Drug and Substance Checking Legislation Act 2021
The law has changed to let harm reduction organisations like us check substances at events openly and without fear of prosecution. The most important changes for us are:
Events can be more public about having us on site (Section 12 1A)
It’s no longer considered an offence in the Misuse of Drugs Act (Section 12 (1A)) for people to have drug checking facilities at their event. Event organisers can book licensed organisations like KnowYourStuffNZ alongside medics as part of their health and safety measures. They can also do publicity-based things like put drug checking in their event guides so people at the event know where to find the testing tent and what the testing hours will be. As drug checking is now legal, we can look forward to drug harm reduction measures at more events, and more people making informed decisions about their safety.
This also means that if we do find something very dangerous, we can make a public announcement to the event organisers and people at the event we found it at. We can have a more immediate effect by getting the message out faster to the people who need to hear it most.
We can handle illicit substances (Section 35DB 1(b))
This means that if we find a new or dangerous substance at an event we can take it to an approved lab for further testing. It doesn’t count as possession of a controlled drug. This is a massive step forward because a lot of our time is spent at festivals up and down the country, and often in the middle of nowhere. We spend a lot of time being miles from a lab, so bringing new or dangerous substances in from the field for further examination was legally perilous for us. This change means that we can build a more complete picture of the substances in the country and give more effective harm reduction advice.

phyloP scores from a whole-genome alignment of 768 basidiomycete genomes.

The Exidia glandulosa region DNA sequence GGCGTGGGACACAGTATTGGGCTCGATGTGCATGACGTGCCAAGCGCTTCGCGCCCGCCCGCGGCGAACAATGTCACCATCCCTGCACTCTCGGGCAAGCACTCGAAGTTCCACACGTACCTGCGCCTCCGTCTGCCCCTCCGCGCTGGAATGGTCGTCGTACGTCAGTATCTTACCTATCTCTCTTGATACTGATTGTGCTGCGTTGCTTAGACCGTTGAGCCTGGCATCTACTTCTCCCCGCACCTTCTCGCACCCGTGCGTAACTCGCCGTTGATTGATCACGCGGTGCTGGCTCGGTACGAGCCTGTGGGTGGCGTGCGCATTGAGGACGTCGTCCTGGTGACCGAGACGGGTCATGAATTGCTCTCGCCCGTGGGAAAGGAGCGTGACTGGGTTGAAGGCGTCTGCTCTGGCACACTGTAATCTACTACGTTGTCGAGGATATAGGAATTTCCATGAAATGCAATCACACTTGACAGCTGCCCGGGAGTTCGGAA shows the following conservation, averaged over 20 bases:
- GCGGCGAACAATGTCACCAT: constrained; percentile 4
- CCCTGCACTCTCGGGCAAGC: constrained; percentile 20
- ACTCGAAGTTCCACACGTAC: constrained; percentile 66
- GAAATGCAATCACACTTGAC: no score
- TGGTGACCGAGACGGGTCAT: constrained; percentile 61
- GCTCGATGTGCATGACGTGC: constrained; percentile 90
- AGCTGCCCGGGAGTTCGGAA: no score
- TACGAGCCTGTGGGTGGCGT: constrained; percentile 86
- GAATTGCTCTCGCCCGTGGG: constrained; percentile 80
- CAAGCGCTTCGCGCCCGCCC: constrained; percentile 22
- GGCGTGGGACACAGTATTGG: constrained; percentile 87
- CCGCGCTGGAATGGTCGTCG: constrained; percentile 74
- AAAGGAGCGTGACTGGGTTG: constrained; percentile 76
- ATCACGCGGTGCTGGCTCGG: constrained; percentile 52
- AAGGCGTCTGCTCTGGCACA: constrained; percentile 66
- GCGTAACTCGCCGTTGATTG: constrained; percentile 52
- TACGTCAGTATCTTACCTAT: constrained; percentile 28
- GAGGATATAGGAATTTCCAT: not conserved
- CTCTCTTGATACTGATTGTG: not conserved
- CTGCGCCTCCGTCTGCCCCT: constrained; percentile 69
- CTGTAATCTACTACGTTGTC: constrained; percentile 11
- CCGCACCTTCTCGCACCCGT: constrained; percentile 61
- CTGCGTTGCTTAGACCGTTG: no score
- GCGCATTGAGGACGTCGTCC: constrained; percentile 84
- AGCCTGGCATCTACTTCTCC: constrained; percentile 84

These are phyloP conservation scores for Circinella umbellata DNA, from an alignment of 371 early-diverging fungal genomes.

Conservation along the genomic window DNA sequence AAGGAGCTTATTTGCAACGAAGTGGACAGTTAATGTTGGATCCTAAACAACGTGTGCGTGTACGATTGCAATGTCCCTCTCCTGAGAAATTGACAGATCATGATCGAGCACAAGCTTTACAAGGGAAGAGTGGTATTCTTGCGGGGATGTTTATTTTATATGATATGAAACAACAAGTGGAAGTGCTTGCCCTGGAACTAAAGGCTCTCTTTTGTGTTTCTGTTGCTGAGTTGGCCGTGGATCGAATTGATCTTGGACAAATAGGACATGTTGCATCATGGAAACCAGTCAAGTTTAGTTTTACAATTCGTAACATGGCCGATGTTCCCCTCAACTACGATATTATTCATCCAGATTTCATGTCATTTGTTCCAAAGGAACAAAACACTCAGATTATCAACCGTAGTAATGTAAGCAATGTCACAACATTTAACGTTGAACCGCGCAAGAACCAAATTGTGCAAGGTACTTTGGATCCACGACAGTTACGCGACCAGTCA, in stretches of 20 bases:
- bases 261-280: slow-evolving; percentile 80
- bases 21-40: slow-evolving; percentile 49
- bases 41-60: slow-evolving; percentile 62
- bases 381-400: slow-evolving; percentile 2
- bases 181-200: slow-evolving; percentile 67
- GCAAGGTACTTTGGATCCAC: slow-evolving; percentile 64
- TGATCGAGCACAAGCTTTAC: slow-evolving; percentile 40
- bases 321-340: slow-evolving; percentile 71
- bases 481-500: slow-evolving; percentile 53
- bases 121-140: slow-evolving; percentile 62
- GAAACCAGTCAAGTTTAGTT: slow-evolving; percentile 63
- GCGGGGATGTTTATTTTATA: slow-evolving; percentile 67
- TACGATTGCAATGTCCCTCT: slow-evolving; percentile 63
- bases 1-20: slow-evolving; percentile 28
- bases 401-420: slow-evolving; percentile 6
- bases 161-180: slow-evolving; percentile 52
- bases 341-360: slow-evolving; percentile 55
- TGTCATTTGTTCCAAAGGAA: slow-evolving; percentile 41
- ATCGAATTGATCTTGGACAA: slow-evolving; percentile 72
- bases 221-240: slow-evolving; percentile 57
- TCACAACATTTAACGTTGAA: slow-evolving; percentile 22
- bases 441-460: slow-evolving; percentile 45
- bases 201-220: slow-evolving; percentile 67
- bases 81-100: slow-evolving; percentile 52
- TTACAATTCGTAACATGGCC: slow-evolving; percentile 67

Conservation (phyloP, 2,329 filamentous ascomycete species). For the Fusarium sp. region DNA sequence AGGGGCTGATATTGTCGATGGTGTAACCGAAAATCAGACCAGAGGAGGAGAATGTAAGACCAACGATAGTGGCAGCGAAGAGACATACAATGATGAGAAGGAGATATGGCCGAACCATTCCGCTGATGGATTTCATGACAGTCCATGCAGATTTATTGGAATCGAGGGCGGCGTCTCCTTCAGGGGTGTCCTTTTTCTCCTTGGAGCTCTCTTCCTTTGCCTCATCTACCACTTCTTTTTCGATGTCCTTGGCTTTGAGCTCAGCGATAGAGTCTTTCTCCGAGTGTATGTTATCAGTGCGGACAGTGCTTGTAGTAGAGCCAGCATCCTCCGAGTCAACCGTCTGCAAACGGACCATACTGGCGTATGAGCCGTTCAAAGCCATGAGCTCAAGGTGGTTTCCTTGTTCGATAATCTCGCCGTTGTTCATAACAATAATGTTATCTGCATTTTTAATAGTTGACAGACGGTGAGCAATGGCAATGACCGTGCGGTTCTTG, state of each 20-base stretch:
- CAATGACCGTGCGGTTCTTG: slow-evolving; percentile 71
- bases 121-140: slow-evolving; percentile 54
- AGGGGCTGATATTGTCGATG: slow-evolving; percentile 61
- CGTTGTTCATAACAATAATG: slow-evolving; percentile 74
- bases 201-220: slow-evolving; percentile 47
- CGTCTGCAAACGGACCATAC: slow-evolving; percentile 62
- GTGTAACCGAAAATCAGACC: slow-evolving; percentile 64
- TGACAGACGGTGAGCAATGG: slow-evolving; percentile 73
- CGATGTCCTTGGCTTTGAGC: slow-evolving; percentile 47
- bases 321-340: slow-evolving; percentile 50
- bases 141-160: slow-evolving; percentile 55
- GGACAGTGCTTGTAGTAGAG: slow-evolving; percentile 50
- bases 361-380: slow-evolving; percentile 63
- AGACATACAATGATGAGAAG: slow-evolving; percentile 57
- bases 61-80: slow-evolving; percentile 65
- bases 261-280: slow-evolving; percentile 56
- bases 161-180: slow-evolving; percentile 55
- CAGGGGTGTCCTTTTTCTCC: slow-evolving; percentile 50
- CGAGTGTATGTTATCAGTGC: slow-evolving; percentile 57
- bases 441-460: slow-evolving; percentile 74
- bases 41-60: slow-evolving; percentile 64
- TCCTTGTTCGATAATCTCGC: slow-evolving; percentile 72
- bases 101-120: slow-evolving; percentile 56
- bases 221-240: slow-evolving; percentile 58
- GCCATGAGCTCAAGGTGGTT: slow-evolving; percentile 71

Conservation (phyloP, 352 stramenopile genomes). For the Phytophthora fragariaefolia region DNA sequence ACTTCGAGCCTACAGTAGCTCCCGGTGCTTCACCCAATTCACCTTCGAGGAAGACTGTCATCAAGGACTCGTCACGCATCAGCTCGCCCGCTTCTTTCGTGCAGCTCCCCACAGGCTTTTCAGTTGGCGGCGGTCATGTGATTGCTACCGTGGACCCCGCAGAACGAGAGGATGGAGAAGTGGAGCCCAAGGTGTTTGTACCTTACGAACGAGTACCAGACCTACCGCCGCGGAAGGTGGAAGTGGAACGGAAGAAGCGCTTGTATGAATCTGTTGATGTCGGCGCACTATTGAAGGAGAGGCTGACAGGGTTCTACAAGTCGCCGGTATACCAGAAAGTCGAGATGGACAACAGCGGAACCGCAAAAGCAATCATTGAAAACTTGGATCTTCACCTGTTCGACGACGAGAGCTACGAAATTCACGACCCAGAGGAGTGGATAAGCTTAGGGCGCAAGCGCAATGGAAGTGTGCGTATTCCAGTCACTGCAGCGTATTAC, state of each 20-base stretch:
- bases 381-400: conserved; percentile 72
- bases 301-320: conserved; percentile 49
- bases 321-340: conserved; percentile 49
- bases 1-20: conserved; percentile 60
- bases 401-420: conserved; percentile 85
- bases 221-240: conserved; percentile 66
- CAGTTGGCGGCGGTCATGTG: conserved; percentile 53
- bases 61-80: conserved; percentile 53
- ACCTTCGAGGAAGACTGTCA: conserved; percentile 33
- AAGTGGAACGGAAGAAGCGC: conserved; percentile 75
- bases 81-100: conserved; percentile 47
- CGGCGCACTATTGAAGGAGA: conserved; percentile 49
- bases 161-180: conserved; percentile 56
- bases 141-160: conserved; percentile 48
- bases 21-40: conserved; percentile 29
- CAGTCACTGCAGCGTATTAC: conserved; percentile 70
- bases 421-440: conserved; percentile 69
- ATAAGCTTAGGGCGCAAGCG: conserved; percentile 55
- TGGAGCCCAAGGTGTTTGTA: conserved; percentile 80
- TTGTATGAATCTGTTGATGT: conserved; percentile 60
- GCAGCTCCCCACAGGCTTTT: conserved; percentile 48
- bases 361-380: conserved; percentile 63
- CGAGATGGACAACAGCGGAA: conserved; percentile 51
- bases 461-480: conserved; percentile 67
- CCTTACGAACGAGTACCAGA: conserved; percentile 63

People can give us substances to test (Section 35DD)
If you give us a sample to test or dispose of it doesn’t count as supply of a controlled drug. You won’t get in trouble for giving us the sample for testing.
How KnowYourStuffNZ had to operate before the new Bill
KnowYourStuffNZ operated within the law but our services existed in a legal grey area. Clarifying the law let services like ours operate more openly to keep people safe.
The Misuse of Drugs Act and KnowYourStuffNZ
KnowYourStuffNZ operates within the law – in this case the Misuse of Drugs Act 1975. We did not, for instance, handle illicit substances. Our clients had to do all of the sample preparation and handling themselves. We simply tested what they put in front of us, interpreted the results, and provided harm reduction information. All samples were destroyed during or after testing.
This did limit our service. Unlike testing services in the UK, we couldn’t take and hold a sample for analysis. We had to do all of our tests with our clients present. This meant they got an immediate result and their involvement in the testing means they are likely to trust the results. However, it did limit the time we had to consider results. Similarly, if we couldn’t identify a substance, we couldn’t take that substance to a lab – we would have been temporarily in possession and possession is a crime.
Within those constraints, there was nothing within the former Act explicitly allowing or prohibiting our service. However, there was a problem…
The Problem Solved by the Drug and Substance Checking Legislation Act- Section 12 and Festival Organisers
It is illegal to provide a venue for people to take drugs.
Section 12 of the Act makes it a crime to “knowingly permits any premises … to be used for” crimes against the Misuse of Drugs Act. What did that mean in practice? Did having a drug testing service at a event meant that the event organiser was permitting their event to be used for taking drugs? We didn’t know and that was the legal grey area.
No-one was ever prosecuted for this in New Zealand, but being found guilty under Section 12 could have lead to ten years in prison for an event organiser. Understandably, many festival organisers were not willing to take this risk.
When we were at events, we worked with the event organisers to be as discreet as they requested us to be. This means our signage was not explicit and our service was generally advertised by word of mouth. If, for instance, we find particularly harmful substances, we couldn’t publicise that widely amongst event-goers. This was frustrating and limited our reach and impact. However, we did not want to put event organisers at any more legal risk than is necessary.
Despite Section 12, event organisers also have a duty of care and a legal responsibility under the Health and Safety at Work Act 2015 to take all practicable steps to keep people safe at events. Harm reduction approaches including pill testing are a cost effective and proven step.